For most superheroes, fighting for truth and justice means fighting for the status quo. The typical plot: Supervillain(s) attempts to take over the world and/or steal property; superhero(es) stop them.
The journey from disjunction to order is only emphasized by the fact that the heroes are themselves often outsiders in some way. Superman is an immigrant; Batman has a traumatic childhood backstory; the X-Men are policed and persecuted mutants. Yet despite the fact that they are underdogs, the heroes nonetheless fight for the mainstream authorities. Thus superheroes are often fantasies of assimilation—a dream of outsiders being accepted by, or turning into, insiders.
At best, that fantasy offers a promise of acceptance to everyone, making for an inclusive vision of the American dream. At worst, superheroes end up as establishment lackeys, marginalized individuals currying favor with the mainstream by targeting other excluded groups on behalf of the Man.
Twenty-five years ago, though, in 1989 writer Grant Morrison and artist Richard Case began working on Doom Patrol, a comic that ended up telling a different kind of superhero story. Over four years and 44 issues, Morrison, Case, and a number of other fill-in artists inverted the usual connection between heroes and the law.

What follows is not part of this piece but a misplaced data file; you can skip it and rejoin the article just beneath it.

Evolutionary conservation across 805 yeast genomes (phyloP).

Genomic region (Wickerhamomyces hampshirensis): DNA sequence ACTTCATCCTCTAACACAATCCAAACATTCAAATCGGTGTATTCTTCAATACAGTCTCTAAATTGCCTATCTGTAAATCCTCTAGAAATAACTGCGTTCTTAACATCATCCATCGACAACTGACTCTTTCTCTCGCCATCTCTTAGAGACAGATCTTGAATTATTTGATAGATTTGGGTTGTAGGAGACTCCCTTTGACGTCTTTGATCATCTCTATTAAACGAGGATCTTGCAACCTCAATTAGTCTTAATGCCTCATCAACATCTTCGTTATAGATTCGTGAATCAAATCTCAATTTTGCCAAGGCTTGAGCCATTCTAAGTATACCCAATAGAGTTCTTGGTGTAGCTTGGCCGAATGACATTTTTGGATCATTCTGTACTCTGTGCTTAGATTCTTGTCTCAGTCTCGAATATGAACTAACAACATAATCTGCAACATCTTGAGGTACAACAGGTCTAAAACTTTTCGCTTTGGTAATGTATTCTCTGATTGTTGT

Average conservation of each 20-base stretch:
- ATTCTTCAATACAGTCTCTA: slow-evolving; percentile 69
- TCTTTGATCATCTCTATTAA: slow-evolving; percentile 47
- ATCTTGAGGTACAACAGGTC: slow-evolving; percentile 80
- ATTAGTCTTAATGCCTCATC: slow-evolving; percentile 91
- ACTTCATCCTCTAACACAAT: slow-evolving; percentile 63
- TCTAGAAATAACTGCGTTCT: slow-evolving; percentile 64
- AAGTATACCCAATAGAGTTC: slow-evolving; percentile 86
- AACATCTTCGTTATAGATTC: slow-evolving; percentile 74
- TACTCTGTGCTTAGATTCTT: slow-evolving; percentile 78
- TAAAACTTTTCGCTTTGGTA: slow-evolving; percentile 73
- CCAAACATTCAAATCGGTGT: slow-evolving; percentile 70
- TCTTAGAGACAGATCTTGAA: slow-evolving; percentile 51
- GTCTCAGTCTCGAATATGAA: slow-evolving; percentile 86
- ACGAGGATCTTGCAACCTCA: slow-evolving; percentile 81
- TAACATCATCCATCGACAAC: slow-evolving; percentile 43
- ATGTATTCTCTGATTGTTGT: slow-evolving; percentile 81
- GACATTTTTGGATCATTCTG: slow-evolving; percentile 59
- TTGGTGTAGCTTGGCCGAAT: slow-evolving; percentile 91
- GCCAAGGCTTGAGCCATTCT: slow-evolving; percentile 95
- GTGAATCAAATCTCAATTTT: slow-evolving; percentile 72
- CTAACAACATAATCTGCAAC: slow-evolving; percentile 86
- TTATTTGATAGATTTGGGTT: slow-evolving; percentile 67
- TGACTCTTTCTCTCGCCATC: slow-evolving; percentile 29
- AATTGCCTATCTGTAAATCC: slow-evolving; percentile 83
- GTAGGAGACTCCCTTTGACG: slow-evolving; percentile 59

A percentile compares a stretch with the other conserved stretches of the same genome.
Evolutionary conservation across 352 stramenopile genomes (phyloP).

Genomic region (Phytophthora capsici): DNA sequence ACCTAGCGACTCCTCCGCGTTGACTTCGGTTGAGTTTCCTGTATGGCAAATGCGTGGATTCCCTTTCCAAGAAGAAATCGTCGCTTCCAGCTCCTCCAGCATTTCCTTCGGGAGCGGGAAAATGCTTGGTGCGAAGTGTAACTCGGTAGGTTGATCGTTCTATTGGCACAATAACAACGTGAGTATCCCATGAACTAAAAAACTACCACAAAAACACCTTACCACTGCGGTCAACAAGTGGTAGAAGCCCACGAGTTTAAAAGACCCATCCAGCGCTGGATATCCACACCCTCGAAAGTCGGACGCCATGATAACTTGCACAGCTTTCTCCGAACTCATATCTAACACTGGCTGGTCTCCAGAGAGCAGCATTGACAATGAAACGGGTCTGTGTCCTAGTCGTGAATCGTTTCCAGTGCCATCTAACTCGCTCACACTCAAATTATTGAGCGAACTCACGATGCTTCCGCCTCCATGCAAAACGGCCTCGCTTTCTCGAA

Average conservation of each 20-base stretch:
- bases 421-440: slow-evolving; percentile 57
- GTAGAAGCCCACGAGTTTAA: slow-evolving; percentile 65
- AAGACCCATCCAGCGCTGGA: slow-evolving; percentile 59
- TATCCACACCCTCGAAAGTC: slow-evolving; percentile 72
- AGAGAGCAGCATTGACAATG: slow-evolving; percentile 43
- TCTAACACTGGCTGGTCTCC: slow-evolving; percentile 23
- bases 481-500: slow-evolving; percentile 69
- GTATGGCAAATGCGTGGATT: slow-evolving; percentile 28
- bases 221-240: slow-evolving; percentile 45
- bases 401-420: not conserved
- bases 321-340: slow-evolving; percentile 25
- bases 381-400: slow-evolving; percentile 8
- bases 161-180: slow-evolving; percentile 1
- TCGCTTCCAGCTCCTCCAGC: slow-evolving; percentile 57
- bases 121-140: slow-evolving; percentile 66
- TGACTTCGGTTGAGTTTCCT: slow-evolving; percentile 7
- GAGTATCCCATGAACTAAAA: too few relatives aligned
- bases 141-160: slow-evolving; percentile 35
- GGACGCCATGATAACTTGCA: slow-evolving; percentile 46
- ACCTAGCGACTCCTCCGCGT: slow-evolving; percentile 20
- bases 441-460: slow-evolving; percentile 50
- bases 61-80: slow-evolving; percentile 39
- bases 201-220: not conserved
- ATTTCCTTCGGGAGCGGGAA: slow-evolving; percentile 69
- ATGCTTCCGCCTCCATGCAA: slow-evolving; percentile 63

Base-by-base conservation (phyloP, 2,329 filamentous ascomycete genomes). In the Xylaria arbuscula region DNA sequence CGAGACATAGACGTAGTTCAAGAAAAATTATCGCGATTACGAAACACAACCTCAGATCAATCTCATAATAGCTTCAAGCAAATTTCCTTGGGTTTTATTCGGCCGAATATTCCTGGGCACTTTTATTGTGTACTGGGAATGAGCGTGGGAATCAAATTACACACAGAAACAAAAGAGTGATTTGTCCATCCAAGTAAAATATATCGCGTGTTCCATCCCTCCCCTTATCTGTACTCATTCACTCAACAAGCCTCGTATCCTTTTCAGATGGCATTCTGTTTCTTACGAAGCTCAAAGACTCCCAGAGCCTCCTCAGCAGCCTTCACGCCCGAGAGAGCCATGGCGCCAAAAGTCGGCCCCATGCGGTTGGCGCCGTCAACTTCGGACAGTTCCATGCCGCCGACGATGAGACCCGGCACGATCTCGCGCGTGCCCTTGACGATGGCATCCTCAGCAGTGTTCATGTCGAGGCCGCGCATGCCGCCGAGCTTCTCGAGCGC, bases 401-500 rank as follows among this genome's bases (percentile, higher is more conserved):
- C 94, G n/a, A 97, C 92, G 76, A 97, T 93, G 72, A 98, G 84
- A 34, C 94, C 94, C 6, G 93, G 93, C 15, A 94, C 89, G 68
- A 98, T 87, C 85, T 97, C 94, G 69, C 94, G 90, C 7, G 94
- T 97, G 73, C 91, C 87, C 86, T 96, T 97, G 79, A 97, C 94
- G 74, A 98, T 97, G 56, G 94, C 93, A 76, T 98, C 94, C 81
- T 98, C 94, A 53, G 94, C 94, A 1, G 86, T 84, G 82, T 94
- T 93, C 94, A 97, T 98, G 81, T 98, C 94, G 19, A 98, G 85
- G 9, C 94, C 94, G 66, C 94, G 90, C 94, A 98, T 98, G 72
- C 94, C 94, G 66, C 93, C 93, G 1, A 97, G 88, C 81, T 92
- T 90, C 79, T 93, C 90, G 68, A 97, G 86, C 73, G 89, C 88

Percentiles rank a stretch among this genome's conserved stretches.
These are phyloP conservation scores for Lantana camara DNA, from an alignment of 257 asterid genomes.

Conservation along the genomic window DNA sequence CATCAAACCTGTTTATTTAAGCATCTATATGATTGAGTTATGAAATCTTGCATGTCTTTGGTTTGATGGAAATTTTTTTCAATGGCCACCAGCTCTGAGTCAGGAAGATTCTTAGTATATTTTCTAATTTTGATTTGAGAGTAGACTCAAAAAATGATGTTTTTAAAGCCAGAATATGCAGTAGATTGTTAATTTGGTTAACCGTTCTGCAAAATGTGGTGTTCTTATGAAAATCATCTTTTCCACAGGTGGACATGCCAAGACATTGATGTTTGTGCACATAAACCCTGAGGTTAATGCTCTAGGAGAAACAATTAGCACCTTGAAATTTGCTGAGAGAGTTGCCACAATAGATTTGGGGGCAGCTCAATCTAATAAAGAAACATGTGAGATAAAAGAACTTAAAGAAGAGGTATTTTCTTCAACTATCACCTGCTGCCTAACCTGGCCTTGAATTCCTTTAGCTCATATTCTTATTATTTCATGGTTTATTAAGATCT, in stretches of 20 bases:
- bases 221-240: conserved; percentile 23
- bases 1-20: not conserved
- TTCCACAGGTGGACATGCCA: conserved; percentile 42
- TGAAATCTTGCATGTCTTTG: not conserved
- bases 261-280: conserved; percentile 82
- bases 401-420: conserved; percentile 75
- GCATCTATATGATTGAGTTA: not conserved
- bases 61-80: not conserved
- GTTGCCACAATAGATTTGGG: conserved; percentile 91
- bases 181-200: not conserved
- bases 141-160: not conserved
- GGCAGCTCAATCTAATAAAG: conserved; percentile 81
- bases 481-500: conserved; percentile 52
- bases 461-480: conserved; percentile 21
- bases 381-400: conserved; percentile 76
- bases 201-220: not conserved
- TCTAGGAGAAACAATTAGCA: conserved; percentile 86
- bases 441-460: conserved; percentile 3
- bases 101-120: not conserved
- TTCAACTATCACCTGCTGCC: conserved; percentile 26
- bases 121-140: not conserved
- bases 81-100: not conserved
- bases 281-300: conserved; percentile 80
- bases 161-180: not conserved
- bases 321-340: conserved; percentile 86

Read more. [Image: DC]
One of the best comic book stories out there. The pre-Vertigo lines were incredible.
Sins of Jezebel
Photographer: TOMAAS www.tomaas.com
Photographer Assistant: Charles Chan Casela
Illustrator: Januz Miralles
Make up Artist: Gregg Hubbard Represented By Bernstein & Andriulli
Hairstylist: Seiji Uehara, Represented By Ennis, Inc.
Hairstylist Assistant: Sofiya Pylo
Model: LILIYA POLOKHOVA @ Muse Models
4. Left Abashed
7. Mature Buds
8. Girl in Between
Paige Bradley created one of the most striking sculptures I’ve seen in recent times. Her masterpiece, entitled Expansion, is a beautiful woman seeking inner piece but fractured and bleeding with light. “From the moment we are born, the world tends to have a container already built for us to fit inside: a social security number, a gender, a race, a profession,” says Bradley. “I ponder if we are more defined by the container we are in than what we are inside. Would we recognize ourselves if we could expand beyond our bodies?”
have you ever heard a raven talk?
because apparently they can go from severus snape to japanese schoolgirl in .5 seconds.
Ravens are pretty amazing.
Oh, no, you can keep your clothes. I’d much rather strip your defenses.
^^ :Xx auf We Heart It - http://weheartit.com/entry/105553465
That’s the attitude.
Salvador Dalí in collaboration with Walt Disney.
This is hauntingly pretty.
dali is literally the definition of a tripper
Love me some Dali.